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'A bunch of lunatics and a woman'
OH, critics. What do they know?
In 1874, a group of radical French artists decided to show their paintings in an independent art show, after the works were rejected by the country's important annual art show Salon de Paris. Their methods and approaches - free and loose brush strokes, unblended colours, an obsession with mundane subjects and the natural light - all offended the influential art critics of the time.
The 50 artists included Auguste Renoir, Paul Cezanne, Claude Monet, Alfred Sisley, Camille Pissaro, Eduoard Manet and his sister-in-law Berthe Morisot.
An unsympathetic critic dismissed them as "a bunch of lunatics and a woman". Another derided Monet's painting as "unfinished", giving the viewer merely "some impression" of the subject. Strangely, that word "impression" stuck and became the name of the new art movement that would change the world.
It was art dealer Paul Durand-Ruel who recognised the market potential of the Impressionists. Compared to the popular highly-finished classical paintings of the time, the Impressionist paintings look rushed and sketchy, but had a vividness, realism and energy of their own.
Durand-Ruel reckoned that the emerging nouveau riche middle class wanted art that looked different from its vaunted predecessor.
And he was right.
The bad press the artists received only stoked the interest of the bourgeoisie who wanted art that depicted their everyday lives - not mythical, biblical and historical figures often seen in popular paintings.
The Impressionists were able to sell their works and continue experimenting with the medium. Critical recognition soon followed and the iconoclastic attitudes of the Impressionists became the classic template for how artists view themselves.
All of this brings us to the present time and place where National Gallery Singapore has just opened its Century Of Light exhibition showcasing Impressionist artworks from the renowned Musee d'Orsay in Paris. It is the first exhibition of its kind in Southeast Asia and features 60 artworks by all the aforementioned "lunatics and a woman", plus a few more of their unconscionable ilk.
Curated by Marine Kisiel and Paul Perrin, the exhibition runs parallel to the show on Raden Saleh and Juan Luna, two 19th century South-east Asian painters who are revered as national heroes in Indonesia and the Philippines, respectively.
Among the highlights of the Impressionist show is Monet's La Pie (The Magpie, 1868-1869), a depiction of a winter landscape that eloquently renders the white of the snow with near-imperceptible strokes of yellow, blue and pink.
A similar achievement is found in Manet's Clair de lune sur le port de Boulogne (Moonlight Over The Port Of Boulogne, 1869) where Manet experiments with shades of black, blue and grey to depict the silhouettes of people and boats in a port at night.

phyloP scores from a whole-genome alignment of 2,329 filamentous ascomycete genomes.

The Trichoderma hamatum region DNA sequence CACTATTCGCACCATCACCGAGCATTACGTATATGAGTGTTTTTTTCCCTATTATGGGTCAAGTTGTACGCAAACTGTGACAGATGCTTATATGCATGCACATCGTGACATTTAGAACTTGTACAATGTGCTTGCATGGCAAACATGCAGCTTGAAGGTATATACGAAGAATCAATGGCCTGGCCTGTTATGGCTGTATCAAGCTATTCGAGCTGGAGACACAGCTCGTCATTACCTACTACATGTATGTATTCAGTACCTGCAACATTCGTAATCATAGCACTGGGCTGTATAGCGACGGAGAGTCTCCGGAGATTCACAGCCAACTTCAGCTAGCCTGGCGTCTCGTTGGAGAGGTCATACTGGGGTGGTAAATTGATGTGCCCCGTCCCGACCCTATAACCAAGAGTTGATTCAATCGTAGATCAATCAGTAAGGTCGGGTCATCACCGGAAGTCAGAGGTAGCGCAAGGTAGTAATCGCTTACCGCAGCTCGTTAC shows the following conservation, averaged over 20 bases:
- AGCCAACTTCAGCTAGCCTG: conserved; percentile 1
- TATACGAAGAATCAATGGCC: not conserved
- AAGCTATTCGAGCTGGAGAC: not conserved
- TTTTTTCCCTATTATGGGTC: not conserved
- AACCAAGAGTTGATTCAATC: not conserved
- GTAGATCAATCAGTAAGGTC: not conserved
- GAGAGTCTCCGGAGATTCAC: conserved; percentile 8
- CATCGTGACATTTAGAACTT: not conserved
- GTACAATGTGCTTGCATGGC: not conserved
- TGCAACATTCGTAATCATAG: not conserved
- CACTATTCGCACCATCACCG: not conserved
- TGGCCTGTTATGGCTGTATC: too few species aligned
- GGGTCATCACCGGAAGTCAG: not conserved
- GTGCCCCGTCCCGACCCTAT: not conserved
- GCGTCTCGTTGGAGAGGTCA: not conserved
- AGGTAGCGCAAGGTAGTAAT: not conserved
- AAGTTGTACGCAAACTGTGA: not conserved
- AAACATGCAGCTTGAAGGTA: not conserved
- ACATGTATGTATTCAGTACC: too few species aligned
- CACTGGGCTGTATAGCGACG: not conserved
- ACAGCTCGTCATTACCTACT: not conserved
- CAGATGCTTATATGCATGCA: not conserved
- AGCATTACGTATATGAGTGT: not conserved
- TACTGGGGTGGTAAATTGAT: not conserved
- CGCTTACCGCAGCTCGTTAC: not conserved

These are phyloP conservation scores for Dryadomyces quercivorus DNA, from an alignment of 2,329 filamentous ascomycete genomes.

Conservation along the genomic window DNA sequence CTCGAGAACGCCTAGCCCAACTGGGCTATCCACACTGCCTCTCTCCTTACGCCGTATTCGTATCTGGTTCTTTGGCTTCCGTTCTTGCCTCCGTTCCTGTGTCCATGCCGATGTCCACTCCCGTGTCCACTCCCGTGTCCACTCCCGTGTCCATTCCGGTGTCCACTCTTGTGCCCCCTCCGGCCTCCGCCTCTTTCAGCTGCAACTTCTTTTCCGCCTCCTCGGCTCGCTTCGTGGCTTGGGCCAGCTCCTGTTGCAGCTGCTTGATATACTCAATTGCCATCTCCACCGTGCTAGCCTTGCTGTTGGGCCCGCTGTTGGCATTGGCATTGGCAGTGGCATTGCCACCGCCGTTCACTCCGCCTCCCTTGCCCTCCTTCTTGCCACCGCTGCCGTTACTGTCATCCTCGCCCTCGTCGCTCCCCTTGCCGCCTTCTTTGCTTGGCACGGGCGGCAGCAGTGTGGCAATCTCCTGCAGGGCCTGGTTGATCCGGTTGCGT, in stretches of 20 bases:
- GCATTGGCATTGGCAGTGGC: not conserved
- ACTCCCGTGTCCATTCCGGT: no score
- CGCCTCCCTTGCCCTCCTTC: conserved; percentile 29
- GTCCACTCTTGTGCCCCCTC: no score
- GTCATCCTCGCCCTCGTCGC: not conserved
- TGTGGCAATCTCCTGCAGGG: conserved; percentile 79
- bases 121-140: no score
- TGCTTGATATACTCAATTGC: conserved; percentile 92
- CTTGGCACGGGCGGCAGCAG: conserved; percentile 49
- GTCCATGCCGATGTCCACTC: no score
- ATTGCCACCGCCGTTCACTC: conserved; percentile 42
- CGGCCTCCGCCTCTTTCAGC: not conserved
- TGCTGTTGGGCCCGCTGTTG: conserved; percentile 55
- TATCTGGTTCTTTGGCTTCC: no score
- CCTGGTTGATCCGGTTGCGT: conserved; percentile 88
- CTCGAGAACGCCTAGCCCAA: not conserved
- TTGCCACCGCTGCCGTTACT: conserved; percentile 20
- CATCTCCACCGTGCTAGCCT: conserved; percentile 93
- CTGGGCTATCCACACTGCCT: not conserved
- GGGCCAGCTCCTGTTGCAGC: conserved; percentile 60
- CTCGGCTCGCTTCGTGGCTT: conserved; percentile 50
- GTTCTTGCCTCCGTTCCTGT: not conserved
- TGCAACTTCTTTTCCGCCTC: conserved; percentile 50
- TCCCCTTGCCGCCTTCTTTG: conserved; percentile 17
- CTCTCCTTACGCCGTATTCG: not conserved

Sisley's La barque pendant l'inondation, Port-Marly (Boat In The Flood Of Port-Marly, 1876) is a prime example of early Impressionist style. Here the undulating floodwater is rendered in short broken strokes of blue, yellow, white and green - reflecting the cloud-filled sky but also emanating its own surface movements.
There are some good examples of Pissaro, Renoir and Cezanne here, as well as works by the Neo-Impressionists, a movement founded 12 years after the Impressionists. The latter's pointillist canvases displayed here include Georges Seurat's working paintings for his 1884 masterpiece A Sunday Afternoon On The Island Of La Grande Jatte) and Paul Signac's La bouée rouge (The Red Buoy, 1895).
Anyone infatuated with the history of Impressionism may be a little disappointed that the Musee d'Orsay did not bring Manet's Le Déjeuner sur l'herbe (The Luncheon On The Grass, 1862-1863) and Olympia (1863), two works pivotal to the artistic revolution - or, for that matter, Cezanne's The Card Players (1895), Renoir's Dance At Le Moulin de la Galette (1876), or a single Edgar Degas.
But one may take comfort in the fact that in this situation, the "woman" among the "lunatics" has come through - as women often do. Morisot's most famous painting Le Berceau (The Cradle, 1872), a work that has inspired artists throughout history, is here in the flesh.
The painting depicts a woman (Morisot's sister) quietly watching her baby. But her slightly tense facial expression and twitchy fingers suggest impatience with the burden of motherhood. Painted in the early waves of feminism, it is celebrated precisely because it depicts maternal duty with all its conflicting emotions. Its image speaks to women everywhere.
- National Gallery Singapore's Century Of Light exhibition featuring works by the Impressionists as well as Raden Saleh and Juan Luna runs till March 11, 2018. Tickets at the door.